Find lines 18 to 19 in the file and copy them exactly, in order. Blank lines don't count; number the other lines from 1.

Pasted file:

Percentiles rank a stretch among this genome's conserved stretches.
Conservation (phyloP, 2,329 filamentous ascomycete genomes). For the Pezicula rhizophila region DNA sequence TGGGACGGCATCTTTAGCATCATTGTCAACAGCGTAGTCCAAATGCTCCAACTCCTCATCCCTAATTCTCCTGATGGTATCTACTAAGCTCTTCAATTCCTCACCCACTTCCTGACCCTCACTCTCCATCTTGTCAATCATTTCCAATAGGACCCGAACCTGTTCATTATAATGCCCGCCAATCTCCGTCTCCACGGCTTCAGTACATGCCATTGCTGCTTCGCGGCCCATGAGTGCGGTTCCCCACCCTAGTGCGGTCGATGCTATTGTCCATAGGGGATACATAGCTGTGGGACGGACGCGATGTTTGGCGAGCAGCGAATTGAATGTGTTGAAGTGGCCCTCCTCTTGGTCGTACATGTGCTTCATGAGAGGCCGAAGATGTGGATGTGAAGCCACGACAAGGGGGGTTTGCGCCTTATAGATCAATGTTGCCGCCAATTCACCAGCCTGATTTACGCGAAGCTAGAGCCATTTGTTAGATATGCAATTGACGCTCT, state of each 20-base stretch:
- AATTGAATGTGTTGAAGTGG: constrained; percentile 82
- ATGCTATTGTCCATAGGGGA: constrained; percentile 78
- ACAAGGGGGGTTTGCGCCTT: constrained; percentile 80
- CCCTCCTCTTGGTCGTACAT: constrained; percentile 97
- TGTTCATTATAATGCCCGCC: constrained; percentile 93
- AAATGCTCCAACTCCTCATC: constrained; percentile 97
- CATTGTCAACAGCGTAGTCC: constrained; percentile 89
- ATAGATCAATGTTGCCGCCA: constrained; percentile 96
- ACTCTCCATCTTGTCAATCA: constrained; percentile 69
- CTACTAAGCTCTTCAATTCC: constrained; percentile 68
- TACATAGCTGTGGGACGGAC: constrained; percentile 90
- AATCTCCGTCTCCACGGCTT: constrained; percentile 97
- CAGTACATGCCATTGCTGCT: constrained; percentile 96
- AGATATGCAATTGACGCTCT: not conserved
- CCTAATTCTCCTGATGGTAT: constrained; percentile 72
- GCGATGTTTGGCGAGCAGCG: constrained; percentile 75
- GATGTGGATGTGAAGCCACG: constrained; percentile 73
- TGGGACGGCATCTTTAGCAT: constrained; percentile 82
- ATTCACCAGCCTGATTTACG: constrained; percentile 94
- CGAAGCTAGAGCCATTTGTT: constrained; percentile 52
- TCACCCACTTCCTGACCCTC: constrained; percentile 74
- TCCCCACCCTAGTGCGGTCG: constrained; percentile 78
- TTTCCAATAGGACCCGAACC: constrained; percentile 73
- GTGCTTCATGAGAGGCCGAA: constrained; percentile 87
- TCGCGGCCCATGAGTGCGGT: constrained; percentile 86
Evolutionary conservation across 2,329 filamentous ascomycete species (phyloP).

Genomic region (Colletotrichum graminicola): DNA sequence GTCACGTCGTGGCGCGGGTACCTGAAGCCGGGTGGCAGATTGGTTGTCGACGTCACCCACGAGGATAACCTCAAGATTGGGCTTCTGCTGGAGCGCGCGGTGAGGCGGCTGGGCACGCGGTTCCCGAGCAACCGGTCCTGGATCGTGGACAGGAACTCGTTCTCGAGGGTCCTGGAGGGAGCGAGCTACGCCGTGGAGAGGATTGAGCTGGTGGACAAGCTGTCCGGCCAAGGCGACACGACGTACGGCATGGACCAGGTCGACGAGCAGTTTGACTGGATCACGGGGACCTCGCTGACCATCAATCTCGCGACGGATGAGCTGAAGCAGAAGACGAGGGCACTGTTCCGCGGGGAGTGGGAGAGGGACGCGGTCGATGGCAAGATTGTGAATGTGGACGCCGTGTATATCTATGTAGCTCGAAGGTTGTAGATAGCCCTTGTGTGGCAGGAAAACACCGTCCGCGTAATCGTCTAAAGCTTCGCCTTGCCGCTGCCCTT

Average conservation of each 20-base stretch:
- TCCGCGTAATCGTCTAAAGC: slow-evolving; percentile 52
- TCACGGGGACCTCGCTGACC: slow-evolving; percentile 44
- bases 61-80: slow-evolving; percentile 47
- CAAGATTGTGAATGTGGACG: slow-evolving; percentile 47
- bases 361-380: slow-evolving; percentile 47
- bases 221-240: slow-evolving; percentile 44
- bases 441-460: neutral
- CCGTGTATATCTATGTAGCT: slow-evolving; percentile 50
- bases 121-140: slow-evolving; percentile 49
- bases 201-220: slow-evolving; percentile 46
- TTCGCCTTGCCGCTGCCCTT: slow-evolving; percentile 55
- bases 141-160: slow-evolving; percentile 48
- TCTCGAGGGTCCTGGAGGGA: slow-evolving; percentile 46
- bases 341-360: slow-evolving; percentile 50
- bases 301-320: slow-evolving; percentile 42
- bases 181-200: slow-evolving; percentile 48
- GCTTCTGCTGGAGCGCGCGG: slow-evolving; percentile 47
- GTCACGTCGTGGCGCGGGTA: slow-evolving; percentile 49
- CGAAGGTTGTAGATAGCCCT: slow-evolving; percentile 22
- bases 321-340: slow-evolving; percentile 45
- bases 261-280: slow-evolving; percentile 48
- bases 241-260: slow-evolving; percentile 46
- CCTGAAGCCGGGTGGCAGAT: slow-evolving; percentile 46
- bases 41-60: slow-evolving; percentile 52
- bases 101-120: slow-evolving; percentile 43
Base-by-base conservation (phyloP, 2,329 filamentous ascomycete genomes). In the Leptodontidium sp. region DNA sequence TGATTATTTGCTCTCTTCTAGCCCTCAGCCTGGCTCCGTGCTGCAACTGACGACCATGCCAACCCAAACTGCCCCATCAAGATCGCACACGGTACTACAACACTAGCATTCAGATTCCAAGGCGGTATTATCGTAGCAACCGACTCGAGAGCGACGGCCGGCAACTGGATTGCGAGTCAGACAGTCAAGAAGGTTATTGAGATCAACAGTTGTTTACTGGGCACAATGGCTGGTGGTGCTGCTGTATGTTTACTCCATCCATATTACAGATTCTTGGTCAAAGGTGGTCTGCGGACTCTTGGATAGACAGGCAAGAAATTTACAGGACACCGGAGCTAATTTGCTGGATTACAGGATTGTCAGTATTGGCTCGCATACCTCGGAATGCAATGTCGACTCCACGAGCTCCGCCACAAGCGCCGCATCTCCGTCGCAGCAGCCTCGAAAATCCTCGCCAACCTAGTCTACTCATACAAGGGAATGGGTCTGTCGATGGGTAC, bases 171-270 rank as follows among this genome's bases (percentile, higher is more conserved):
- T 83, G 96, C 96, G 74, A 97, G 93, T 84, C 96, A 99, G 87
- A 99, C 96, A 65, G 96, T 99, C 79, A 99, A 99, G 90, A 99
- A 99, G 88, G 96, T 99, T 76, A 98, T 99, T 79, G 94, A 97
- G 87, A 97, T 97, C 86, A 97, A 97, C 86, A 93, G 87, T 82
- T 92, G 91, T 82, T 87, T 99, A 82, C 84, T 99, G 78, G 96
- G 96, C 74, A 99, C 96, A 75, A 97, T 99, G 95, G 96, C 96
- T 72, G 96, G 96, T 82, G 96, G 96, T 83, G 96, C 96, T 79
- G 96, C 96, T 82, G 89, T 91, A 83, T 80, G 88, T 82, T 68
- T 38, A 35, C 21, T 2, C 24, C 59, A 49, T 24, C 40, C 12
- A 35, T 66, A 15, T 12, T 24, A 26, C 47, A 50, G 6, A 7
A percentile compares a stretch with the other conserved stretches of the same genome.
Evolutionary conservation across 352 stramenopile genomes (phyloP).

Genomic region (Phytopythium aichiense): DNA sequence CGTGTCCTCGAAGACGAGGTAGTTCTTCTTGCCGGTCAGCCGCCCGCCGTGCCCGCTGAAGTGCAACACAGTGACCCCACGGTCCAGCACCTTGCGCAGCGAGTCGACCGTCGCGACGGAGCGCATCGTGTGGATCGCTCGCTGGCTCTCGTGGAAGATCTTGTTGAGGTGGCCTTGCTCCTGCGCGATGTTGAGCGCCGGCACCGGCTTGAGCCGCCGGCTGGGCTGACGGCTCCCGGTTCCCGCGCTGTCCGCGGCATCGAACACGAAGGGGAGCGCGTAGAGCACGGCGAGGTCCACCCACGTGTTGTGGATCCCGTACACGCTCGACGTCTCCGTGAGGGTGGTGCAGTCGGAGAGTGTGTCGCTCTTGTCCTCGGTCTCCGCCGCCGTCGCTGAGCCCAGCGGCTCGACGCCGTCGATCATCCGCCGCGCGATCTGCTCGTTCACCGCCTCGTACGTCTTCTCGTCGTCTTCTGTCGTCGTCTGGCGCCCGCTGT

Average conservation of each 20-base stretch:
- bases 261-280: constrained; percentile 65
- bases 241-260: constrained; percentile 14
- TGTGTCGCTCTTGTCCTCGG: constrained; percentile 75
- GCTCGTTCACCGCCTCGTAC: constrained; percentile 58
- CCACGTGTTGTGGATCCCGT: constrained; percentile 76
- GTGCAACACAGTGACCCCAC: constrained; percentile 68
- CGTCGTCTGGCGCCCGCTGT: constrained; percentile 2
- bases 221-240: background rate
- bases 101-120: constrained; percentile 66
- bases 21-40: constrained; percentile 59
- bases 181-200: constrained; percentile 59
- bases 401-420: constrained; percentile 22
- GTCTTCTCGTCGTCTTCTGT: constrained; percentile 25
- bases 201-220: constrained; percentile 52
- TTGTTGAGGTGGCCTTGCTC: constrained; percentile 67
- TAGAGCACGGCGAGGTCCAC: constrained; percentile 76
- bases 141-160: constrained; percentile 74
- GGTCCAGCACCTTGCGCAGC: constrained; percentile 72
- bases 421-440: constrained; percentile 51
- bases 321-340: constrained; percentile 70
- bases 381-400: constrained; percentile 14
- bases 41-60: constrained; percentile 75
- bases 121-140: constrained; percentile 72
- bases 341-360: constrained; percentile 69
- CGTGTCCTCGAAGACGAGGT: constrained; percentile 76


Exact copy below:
- GCGATGTTTGGCGAGCAGCG: constrained; percentile 75
- GATGTGGATGTGAAGCCACG: constrained; percentile 73